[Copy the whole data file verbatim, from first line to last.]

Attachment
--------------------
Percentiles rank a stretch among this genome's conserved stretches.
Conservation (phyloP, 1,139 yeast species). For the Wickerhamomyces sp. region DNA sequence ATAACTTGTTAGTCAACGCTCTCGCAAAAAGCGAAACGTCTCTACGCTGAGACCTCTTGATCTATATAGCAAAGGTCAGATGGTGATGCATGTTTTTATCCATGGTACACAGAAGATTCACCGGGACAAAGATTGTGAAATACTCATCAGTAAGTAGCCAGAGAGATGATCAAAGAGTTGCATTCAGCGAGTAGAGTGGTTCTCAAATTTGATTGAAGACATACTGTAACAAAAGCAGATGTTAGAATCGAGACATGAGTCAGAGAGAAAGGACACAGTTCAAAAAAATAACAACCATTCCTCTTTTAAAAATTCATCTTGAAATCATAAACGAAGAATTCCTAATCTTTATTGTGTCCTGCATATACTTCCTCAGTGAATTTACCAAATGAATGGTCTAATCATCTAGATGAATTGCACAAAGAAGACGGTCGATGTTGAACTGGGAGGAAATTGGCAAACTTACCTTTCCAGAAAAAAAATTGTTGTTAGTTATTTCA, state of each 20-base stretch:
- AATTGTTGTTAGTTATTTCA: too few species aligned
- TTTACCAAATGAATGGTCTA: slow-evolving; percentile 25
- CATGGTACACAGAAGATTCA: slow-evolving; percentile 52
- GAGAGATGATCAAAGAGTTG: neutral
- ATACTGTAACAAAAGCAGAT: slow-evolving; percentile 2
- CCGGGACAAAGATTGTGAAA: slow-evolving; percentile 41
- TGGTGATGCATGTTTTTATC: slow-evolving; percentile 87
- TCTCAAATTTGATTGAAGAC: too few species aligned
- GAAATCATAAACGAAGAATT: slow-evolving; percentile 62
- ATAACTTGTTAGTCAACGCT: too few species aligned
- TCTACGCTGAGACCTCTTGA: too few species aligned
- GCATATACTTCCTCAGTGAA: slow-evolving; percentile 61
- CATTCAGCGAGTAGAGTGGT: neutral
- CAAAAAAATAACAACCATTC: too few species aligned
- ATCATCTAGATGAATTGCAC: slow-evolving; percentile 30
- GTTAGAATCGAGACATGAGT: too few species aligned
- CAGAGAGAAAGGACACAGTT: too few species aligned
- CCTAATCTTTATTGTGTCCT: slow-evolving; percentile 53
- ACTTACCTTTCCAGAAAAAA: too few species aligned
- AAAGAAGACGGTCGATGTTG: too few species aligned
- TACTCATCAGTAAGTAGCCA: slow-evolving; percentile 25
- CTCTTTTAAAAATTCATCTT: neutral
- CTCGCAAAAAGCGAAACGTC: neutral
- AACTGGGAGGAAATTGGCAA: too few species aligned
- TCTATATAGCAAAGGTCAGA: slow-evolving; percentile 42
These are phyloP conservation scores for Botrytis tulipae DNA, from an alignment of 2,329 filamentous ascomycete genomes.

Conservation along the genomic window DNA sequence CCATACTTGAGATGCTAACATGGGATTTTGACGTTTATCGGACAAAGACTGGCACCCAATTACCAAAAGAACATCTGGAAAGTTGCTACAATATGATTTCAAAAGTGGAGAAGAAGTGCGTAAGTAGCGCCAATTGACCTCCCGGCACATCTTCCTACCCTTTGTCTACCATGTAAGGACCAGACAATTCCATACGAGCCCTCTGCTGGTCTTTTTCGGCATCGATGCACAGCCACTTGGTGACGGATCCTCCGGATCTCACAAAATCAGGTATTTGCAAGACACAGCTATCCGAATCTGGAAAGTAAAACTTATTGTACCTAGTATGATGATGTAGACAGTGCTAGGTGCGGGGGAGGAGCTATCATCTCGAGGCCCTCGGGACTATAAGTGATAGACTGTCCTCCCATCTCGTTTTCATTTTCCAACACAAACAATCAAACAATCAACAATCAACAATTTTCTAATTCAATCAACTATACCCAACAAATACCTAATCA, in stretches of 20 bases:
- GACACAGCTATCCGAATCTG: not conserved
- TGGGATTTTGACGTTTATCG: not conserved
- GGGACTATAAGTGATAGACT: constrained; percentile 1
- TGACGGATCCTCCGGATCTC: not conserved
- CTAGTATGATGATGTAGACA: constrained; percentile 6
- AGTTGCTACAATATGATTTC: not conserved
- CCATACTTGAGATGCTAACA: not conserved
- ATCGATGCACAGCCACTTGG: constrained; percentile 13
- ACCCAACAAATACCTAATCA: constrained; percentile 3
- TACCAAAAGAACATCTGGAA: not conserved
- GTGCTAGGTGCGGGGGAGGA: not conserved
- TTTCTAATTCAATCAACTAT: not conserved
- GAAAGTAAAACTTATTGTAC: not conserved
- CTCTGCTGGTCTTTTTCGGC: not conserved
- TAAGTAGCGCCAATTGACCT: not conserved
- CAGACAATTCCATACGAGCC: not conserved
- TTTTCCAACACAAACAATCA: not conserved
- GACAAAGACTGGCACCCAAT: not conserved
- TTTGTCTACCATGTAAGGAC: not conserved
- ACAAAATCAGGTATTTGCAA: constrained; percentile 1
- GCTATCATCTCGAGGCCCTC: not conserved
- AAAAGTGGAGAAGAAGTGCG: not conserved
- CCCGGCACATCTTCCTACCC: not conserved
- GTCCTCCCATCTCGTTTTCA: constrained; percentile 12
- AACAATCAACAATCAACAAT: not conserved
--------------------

Percentiles rank a stretch among this genome's conserved stretches.
Conservation (phyloP, 1,139 yeast species). For the Wickerhamomyces sp. region DNA sequence ATAACTTGTTAGTCAACGCTCTCGCAAAAAGCGAAACGTCTCTACGCTGAGACCTCTTGATCTATATAGCAAAGGTCAGATGGTGATGCATGTTTTTATCCATGGTACACAGAAGATTCACCGGGACAAAGATTGTGAAATACTCATCAGTAAGTAGCCAGAGAGATGATCAAAGAGTTGCATTCAGCGAGTAGAGTGGTTCTCAAATTTGATTGAAGACATACTGTAACAAAAGCAGATGTTAGAATCGAGACATGAGTCAGAGAGAAAGGACACAGTTCAAAAAAATAACAACCATTCCTCTTTTAAAAATTCATCTTGAAATCATAAACGAAGAATTCCTAATCTTTATTGTGTCCTGCATATACTTCCTCAGTGAATTTACCAAATGAATGGTCTAATCATCTAGATGAATTGCACAAAGAAGACGGTCGATGTTGAACTGGGAGGAAATTGGCAAACTTACCTTTCCAGAAAAAAAATTGTTGTTAGTTATTTCA, state of each 20-base stretch:
- AATTGTTGTTAGTTATTTCA: too few species aligned
- TTTACCAAATGAATGGTCTA: slow-evolving; percentile 25
- CATGGTACACAGAAGATTCA: slow-evolving; percentile 52
- GAGAGATGATCAAAGAGTTG: neutral
- ATACTGTAACAAAAGCAGAT: slow-evolving; percentile 2
- CCGGGACAAAGATTGTGAAA: slow-evolving; percentile 41
- TGGTGATGCATGTTTTTATC: slow-evolving; percentile 87
- TCTCAAATTTGATTGAAGAC: too few species aligned
- GAAATCATAAACGAAGAATT: slow-evolving; percentile 62
- ATAACTTGTTAGTCAACGCT: too few species aligned
- TCTACGCTGAGACCTCTTGA: too few species aligned
- GCATATACTTCCTCAGTGAA: slow-evolving; percentile 61
- CATTCAGCGAGTAGAGTGGT: neutral
- CAAAAAAATAACAACCATTC: too few species aligned
- ATCATCTAGATGAATTGCAC: slow-evolving; percentile 30
- GTTAGAATCGAGACATGAGT: too few species aligned
- CAGAGAGAAAGGACACAGTT: too few species aligned
- CCTAATCTTTATTGTGTCCT: slow-evolving; percentile 53
- ACTTACCTTTCCAGAAAAAA: too few species aligned
- AAAGAAGACGGTCGATGTTG: too few species aligned
- TACTCATCAGTAAGTAGCCA: slow-evolving; percentile 25
- CTCTTTTAAAAATTCATCTT: neutral
- CTCGCAAAAAGCGAAACGTC: neutral
- AACTGGGAGGAAATTGGCAA: too few species aligned
- TCTATATAGCAAAGGTCAGA: slow-evolving; percentile 42
These are phyloP conservation scores for Botrytis tulipae DNA, from an alignment of 2,329 filamentous ascomycete genomes.

Conservation along the genomic window DNA sequence CCATACTTGAGATGCTAACATGGGATTTTGACGTTTATCGGACAAAGACTGGCACCCAATTACCAAAAGAACATCTGGAAAGTTGCTACAATATGATTTCAAAAGTGGAGAAGAAGTGCGTAAGTAGCGCCAATTGACCTCCCGGCACATCTTCCTACCCTTTGTCTACCATGTAAGGACCAGACAATTCCATACGAGCCCTCTGCTGGTCTTTTTCGGCATCGATGCACAGCCACTTGGTGACGGATCCTCCGGATCTCACAAAATCAGGTATTTGCAAGACACAGCTATCCGAATCTGGAAAGTAAAACTTATTGTACCTAGTATGATGATGTAGACAGTGCTAGGTGCGGGGGAGGAGCTATCATCTCGAGGCCCTCGGGACTATAAGTGATAGACTGTCCTCCCATCTCGTTTTCATTTTCCAACACAAACAATCAAACAATCAACAATCAACAATTTTCTAATTCAATCAACTATACCCAACAAATACCTAATCA, in stretches of 20 bases:
- GACACAGCTATCCGAATCTG: not conserved
- TGGGATTTTGACGTTTATCG: not conserved
- GGGACTATAAGTGATAGACT: constrained; percentile 1
- TGACGGATCCTCCGGATCTC: not conserved
- CTAGTATGATGATGTAGACA: constrained; percentile 6
- AGTTGCTACAATATGATTTC: not conserved
- CCATACTTGAGATGCTAACA: not conserved
- ATCGATGCACAGCCACTTGG: constrained; percentile 13
- ACCCAACAAATACCTAATCA: constrained; percentile 3
- TACCAAAAGAACATCTGGAA: not conserved
- GTGCTAGGTGCGGGGGAGGA: not conserved
- TTTCTAATTCAATCAACTAT: not conserved
- GAAAGTAAAACTTATTGTAC: not conserved
- CTCTGCTGGTCTTTTTCGGC: not conserved
- TAAGTAGCGCCAATTGACCT: not conserved
- CAGACAATTCCATACGAGCC: not conserved
- TTTTCCAACACAAACAATCA: not conserved
- GACAAAGACTGGCACCCAAT: not conserved
- TTTGTCTACCATGTAAGGAC: not conserved
- ACAAAATCAGGTATTTGCAA: constrained; percentile 1
- GCTATCATCTCGAGGCCCTC: not conserved
- AAAAGTGGAGAAGAAGTGCG: not conserved
- CCCGGCACATCTTCCTACCC: not conserved
- GTCCTCCCATCTCGTTTTCA: constrained; percentile 12
- AACAATCAACAATCAACAAT: not conserved